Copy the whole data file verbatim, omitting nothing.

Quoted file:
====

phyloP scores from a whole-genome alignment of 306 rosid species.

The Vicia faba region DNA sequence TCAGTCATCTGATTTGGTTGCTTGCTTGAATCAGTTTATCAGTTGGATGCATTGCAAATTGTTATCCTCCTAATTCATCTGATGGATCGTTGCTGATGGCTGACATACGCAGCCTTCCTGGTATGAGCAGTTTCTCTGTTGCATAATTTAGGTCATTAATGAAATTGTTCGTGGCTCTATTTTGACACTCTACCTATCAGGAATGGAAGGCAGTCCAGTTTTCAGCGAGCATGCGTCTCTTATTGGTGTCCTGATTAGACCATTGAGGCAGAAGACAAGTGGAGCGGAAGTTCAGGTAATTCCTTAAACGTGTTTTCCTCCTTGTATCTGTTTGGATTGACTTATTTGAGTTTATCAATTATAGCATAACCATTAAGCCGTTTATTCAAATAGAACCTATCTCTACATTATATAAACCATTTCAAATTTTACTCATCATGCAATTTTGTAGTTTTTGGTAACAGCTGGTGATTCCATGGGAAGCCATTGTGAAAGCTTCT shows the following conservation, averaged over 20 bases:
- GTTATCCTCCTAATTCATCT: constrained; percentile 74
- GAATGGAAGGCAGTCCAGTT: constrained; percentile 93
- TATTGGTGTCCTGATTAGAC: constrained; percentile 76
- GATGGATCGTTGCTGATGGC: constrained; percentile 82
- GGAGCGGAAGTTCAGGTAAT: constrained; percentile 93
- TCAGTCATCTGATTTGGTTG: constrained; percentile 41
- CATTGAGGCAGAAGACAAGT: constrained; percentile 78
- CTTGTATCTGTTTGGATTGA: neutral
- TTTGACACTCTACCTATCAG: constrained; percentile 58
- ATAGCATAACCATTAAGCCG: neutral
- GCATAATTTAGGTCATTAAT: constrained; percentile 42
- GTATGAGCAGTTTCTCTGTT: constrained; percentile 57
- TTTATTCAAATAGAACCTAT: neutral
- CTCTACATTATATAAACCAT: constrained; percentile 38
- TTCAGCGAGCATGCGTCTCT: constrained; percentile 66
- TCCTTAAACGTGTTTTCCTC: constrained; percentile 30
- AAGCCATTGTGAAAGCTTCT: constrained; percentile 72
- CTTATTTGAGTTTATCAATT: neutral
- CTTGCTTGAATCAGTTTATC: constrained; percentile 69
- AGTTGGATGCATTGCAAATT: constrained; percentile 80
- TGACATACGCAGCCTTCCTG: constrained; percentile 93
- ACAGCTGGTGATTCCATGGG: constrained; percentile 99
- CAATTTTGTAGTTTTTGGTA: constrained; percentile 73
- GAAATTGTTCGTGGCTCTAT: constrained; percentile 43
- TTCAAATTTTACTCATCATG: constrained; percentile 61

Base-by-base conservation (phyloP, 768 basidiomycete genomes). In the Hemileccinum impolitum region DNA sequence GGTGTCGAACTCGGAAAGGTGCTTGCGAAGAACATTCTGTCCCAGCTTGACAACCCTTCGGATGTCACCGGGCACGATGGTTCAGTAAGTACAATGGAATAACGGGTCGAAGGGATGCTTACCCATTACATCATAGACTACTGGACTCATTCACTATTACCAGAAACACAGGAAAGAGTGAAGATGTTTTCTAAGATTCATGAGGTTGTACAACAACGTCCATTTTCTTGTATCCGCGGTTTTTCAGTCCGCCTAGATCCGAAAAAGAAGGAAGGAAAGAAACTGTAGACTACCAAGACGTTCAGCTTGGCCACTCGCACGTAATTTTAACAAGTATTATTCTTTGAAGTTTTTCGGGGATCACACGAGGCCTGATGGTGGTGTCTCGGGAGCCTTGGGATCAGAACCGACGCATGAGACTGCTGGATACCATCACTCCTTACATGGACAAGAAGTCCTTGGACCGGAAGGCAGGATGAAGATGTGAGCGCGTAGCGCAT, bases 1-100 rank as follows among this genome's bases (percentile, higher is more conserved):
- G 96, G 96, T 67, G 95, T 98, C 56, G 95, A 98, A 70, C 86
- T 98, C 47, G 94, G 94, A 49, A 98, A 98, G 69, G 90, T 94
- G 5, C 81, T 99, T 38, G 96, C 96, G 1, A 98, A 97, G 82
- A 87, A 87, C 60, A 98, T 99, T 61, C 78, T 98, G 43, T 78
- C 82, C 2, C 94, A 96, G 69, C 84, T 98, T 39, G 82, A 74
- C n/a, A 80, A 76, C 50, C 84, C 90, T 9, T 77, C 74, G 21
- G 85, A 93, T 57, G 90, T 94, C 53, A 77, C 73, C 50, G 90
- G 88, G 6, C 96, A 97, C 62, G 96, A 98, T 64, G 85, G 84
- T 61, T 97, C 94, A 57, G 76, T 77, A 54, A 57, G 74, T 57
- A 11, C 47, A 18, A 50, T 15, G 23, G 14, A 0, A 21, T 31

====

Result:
phyloP scores from a whole-genome alignment of 306 rosid species.

The Vicia faba region DNA sequence TCAGTCATCTGATTTGGTTGCTTGCTTGAATCAGTTTATCAGTTGGATGCATTGCAAATTGTTATCCTCCTAATTCATCTGATGGATCGTTGCTGATGGCTGACATACGCAGCCTTCCTGGTATGAGCAGTTTCTCTGTTGCATAATTTAGGTCATTAATGAAATTGTTCGTGGCTCTATTTTGACACTCTACCTATCAGGAATGGAAGGCAGTCCAGTTTTCAGCGAGCATGCGTCTCTTATTGGTGTCCTGATTAGACCATTGAGGCAGAAGACAAGTGGAGCGGAAGTTCAGGTAATTCCTTAAACGTGTTTTCCTCCTTGTATCTGTTTGGATTGACTTATTTGAGTTTATCAATTATAGCATAACCATTAAGCCGTTTATTCAAATAGAACCTATCTCTACATTATATAAACCATTTCAAATTTTACTCATCATGCAATTTTGTAGTTTTTGGTAACAGCTGGTGATTCCATGGGAAGCCATTGTGAAAGCTTCT shows the following conservation, averaged over 20 bases:
- GTTATCCTCCTAATTCATCT: constrained; percentile 74
- GAATGGAAGGCAGTCCAGTT: constrained; percentile 93
- TATTGGTGTCCTGATTAGAC: constrained; percentile 76
- GATGGATCGTTGCTGATGGC: constrained; percentile 82
- GGAGCGGAAGTTCAGGTAAT: constrained; percentile 93
- TCAGTCATCTGATTTGGTTG: constrained; percentile 41
- CATTGAGGCAGAAGACAAGT: constrained; percentile 78
- CTTGTATCTGTTTGGATTGA: neutral
- TTTGACACTCTACCTATCAG: constrained; percentile 58
- ATAGCATAACCATTAAGCCG: neutral
- GCATAATTTAGGTCATTAAT: constrained; percentile 42
- GTATGAGCAGTTTCTCTGTT: constrained; percentile 57
- TTTATTCAAATAGAACCTAT: neutral
- CTCTACATTATATAAACCAT: constrained; percentile 38
- TTCAGCGAGCATGCGTCTCT: constrained; percentile 66
- TCCTTAAACGTGTTTTCCTC: constrained; percentile 30
- AAGCCATTGTGAAAGCTTCT: constrained; percentile 72
- CTTATTTGAGTTTATCAATT: neutral
- CTTGCTTGAATCAGTTTATC: constrained; percentile 69
- AGTTGGATGCATTGCAAATT: constrained; percentile 80
- TGACATACGCAGCCTTCCTG: constrained; percentile 93
- ACAGCTGGTGATTCCATGGG: constrained; percentile 99
- CAATTTTGTAGTTTTTGGTA: constrained; percentile 73
- GAAATTGTTCGTGGCTCTAT: constrained; percentile 43
- TTCAAATTTTACTCATCATG: constrained; percentile 61

Base-by-base conservation (phyloP, 768 basidiomycete genomes). In the Hemileccinum impolitum region DNA sequence GGTGTCGAACTCGGAAAGGTGCTTGCGAAGAACATTCTGTCCCAGCTTGACAACCCTTCGGATGTCACCGGGCACGATGGTTCAGTAAGTACAATGGAATAACGGGTCGAAGGGATGCTTACCCATTACATCATAGACTACTGGACTCATTCACTATTACCAGAAACACAGGAAAGAGTGAAGATGTTTTCTAAGATTCATGAGGTTGTACAACAACGTCCATTTTCTTGTATCCGCGGTTTTTCAGTCCGCCTAGATCCGAAAAAGAAGGAAGGAAAGAAACTGTAGACTACCAAGACGTTCAGCTTGGCCACTCGCACGTAATTTTAACAAGTATTATTCTTTGAAGTTTTTCGGGGATCACACGAGGCCTGATGGTGGTGTCTCGGGAGCCTTGGGATCAGAACCGACGCATGAGACTGCTGGATACCATCACTCCTTACATGGACAAGAAGTCCTTGGACCGGAAGGCAGGATGAAGATGTGAGCGCGTAGCGCAT, bases 1-100 rank as follows among this genome's bases (percentile, higher is more conserved):
- G 96, G 96, T 67, G 95, T 98, C 56, G 95, A 98, A 70, C 86
- T 98, C 47, G 94, G 94, A 49, A 98, A 98, G 69, G 90, T 94
- G 5, C 81, T 99, T 38, G 96, C 96, G 1, A 98, A 97, G 82
- A 87, A 87, C 60, A 98, T 99, T 61, C 78, T 98, G 43, T 78
- C 82, C 2, C 94, A 96, G 69, C 84, T 98, T 39, G 82, A 74
- C n/a, A 80, A 76, C 50, C 84, C 90, T 9, T 77, C 74, G 21
- G 85, A 93, T 57, G 90, T 94, C 53, A 77, C 73, C 50, G 90
- G 88, G 6, C 96, A 97, C 62, G 96, A 98, T 64, G 85, G 84
- T 61, T 97, C 94, A 57, G 76, T 77, A 54, A 57, G 74, T 57
- A 11, C 47, A 18, A 50, T 15, G 23, G 14, A 0, A 21, T 31